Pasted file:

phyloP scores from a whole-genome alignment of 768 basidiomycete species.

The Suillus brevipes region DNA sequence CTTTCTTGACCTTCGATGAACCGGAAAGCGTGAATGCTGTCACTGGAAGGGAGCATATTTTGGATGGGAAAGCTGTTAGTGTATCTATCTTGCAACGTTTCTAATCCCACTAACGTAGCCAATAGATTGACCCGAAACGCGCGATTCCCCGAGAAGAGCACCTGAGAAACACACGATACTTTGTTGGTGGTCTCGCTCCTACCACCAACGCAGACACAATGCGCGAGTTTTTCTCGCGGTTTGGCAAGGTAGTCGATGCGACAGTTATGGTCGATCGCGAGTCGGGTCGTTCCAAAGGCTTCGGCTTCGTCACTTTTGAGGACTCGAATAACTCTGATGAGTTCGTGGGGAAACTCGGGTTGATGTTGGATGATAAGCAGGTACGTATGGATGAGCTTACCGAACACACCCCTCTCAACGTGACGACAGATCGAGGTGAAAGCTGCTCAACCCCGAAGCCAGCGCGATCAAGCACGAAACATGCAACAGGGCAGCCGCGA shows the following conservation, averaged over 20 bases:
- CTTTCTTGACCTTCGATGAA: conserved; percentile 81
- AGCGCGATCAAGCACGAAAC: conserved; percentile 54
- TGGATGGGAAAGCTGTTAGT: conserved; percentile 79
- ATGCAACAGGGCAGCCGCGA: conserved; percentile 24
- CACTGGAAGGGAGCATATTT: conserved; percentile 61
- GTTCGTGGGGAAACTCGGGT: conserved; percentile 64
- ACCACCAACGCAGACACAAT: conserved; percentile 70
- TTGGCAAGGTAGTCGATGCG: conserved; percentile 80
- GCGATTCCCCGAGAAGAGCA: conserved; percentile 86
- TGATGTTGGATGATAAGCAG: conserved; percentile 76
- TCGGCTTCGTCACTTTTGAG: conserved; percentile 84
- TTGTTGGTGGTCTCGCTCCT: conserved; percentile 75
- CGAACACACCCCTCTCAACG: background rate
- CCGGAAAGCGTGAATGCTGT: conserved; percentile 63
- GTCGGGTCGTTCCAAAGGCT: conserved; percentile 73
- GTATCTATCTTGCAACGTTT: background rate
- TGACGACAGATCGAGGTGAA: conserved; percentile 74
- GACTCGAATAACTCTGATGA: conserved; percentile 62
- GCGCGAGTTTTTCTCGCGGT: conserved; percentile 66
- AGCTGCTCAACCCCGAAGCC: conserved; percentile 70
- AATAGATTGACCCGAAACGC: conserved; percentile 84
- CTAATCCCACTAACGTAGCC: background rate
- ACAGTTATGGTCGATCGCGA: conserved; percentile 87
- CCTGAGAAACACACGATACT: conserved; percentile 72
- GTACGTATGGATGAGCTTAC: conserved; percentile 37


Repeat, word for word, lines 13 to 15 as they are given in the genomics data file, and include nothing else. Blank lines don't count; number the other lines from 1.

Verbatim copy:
- TCGGCTTCGTCACTTTTGAG: conserved; percentile 84
- TTGTTGGTGGTCTCGCTCCT: conserved; percentile 75
- CGAACACACCCCTCTCAACG: background rate